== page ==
Don’t Judge Your Success On The Success Of Others

Parents have seen this before.  Your first child was walking at 9 months, talking at 16 months and went off the college at the age of 13.  Your second child…Not so advanced.  Instead of throwing that dumb kid in the trash, you should probably understand that not everyone follows the same path.  That was a round about way of getting into the blog this week, but I think it is a pretty good (if not exaggerated) example.  This week we are going to talk about why you shouldn’t base your comedy career on the success of your peers.

I have been doing comedy for a decade now.  I play the occasional club, but I am mostly in the lower tier when it comes to comedians in the country.  Now, there are some comics that have been doing it for 10 years that have vastly more successful careers than I do at this point.  It was hard at first to understand why they were successful and I wasn’t.  I questioned my abilities constantly.  All that did was drive me down a path I feel from time to time from other comics.  That bitterness that I am not a success, but they are.  What I had to do was look at the situation from a non emotional angle, and it has helped me focus more on me and my career than on others.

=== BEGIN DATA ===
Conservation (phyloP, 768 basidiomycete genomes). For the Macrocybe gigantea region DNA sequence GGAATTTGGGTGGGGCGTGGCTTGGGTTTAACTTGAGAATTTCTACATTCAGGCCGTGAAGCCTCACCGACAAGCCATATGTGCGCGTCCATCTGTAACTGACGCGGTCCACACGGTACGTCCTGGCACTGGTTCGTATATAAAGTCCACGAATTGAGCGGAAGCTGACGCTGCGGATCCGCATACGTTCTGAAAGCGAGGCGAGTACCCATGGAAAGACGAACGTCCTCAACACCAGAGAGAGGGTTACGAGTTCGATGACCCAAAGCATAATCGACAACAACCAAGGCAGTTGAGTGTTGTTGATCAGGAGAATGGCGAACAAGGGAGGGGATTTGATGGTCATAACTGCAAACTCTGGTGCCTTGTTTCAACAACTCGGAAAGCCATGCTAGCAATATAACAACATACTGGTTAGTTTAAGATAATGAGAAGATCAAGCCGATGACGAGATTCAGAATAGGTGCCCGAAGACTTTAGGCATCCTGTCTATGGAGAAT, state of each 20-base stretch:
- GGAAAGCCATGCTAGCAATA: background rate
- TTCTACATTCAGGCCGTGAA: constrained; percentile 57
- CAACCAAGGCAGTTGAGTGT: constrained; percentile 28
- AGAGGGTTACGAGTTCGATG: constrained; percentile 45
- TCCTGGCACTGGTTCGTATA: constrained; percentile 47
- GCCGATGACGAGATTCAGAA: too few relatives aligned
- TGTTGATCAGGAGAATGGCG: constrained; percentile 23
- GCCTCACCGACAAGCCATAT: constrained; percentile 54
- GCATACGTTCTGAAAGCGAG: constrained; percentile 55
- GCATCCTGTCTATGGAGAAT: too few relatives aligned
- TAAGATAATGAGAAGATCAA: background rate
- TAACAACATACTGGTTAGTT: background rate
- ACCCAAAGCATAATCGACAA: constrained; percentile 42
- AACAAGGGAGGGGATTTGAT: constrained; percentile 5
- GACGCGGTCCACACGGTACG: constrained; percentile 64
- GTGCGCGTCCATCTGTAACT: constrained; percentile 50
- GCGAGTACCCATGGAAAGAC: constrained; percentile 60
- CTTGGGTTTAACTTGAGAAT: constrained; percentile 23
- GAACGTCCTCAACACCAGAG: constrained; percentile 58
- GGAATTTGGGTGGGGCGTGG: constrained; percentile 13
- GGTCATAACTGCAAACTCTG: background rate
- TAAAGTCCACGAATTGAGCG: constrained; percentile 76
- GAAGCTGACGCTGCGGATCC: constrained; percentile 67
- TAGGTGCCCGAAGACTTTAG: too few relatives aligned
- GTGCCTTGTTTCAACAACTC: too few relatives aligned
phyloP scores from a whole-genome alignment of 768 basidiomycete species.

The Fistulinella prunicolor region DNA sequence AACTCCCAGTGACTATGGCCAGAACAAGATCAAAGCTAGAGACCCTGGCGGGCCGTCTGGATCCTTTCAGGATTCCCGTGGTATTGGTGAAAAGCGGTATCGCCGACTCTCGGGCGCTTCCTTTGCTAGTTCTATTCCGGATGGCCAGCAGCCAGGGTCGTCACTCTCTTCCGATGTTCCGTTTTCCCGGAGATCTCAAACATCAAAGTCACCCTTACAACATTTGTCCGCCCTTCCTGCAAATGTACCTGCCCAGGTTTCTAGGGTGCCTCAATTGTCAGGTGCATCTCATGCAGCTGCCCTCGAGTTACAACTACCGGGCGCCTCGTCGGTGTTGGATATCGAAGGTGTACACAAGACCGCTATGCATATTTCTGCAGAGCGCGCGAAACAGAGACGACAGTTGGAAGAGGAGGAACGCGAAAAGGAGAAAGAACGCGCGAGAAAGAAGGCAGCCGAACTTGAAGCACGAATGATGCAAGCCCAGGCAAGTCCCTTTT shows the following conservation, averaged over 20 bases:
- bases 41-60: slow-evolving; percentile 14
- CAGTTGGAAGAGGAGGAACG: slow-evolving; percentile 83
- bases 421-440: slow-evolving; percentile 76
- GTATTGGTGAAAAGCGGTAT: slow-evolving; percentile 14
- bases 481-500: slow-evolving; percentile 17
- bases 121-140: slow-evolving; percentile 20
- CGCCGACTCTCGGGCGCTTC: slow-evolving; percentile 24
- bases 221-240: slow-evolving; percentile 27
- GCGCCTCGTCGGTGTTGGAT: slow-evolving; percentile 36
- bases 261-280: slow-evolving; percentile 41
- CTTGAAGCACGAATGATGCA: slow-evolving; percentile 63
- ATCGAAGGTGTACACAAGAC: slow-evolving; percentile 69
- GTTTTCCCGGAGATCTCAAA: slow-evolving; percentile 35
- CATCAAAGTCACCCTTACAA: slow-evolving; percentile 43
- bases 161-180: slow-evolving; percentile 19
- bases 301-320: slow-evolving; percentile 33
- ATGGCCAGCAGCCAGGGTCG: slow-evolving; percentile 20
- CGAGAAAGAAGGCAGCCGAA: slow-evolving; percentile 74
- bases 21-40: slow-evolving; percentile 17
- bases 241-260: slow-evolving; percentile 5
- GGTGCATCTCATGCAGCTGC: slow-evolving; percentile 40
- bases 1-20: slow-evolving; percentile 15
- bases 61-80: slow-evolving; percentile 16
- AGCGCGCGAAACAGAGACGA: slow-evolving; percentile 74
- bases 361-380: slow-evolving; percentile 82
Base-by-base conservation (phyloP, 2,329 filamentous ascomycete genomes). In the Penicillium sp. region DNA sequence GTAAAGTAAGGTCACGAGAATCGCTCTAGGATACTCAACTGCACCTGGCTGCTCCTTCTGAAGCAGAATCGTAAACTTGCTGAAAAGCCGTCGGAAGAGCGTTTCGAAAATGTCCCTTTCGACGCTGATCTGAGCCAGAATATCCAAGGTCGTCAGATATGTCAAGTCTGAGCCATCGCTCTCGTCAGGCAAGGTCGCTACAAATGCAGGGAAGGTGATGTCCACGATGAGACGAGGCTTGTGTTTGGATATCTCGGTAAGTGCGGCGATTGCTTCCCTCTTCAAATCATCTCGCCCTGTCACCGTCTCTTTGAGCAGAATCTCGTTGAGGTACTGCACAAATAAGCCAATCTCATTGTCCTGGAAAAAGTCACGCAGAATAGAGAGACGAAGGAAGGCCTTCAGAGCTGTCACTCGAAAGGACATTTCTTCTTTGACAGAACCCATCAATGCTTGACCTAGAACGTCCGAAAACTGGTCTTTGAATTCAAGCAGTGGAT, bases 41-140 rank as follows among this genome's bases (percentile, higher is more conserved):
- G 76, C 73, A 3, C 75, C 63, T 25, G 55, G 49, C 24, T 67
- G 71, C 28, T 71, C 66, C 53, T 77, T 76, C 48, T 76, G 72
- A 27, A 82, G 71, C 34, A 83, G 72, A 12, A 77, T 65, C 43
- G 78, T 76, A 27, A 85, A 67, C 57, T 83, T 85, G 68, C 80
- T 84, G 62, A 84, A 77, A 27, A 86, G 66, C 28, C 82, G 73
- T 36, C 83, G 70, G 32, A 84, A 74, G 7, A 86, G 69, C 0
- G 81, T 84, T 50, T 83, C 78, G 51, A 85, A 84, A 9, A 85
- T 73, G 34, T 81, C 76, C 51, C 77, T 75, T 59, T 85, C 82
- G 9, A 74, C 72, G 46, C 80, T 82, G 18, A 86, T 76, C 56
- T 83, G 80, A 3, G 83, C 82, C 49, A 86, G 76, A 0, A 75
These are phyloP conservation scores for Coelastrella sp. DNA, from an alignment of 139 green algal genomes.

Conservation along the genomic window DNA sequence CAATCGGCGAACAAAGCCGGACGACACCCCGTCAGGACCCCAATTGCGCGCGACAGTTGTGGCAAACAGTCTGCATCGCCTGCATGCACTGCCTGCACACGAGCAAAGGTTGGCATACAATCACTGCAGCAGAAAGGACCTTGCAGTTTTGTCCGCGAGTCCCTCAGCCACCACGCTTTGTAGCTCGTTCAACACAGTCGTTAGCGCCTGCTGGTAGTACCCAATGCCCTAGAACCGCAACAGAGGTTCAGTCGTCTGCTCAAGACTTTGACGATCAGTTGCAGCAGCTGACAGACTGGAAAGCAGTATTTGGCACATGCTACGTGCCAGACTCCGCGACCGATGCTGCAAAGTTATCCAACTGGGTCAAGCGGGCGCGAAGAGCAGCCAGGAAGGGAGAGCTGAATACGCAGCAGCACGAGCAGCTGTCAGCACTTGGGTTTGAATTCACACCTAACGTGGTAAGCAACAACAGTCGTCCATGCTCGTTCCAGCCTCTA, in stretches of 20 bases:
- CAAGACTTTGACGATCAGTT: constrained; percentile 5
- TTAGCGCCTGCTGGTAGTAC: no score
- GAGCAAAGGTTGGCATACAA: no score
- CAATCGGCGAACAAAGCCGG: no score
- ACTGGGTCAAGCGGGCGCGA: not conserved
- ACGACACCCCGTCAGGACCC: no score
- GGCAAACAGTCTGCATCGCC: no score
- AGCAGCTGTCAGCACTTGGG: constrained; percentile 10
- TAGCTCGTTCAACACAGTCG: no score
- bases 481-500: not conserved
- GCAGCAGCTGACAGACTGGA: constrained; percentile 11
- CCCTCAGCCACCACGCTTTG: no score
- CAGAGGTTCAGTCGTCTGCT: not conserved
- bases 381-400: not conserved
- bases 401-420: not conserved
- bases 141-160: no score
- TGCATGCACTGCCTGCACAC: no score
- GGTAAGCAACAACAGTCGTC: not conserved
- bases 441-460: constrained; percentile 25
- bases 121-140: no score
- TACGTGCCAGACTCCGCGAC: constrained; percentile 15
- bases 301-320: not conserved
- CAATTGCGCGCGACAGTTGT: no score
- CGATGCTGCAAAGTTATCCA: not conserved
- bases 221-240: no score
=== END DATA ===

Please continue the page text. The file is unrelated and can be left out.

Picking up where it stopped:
I believe the issue at hand, is that we tend to look toward the outside world for indications that what we are doing is correct.  For entertainers, it is  very easy, we just look at our peers and try to gauge where we should land if given the same amount of time. The problem with that, is these things are not constant.  Comedy isn’t the law of gravity in that there is a prescribed way to see it work.  That means that you can not look at someone that has been performing comedy for the same amount of time as you and assume that you should be in that position.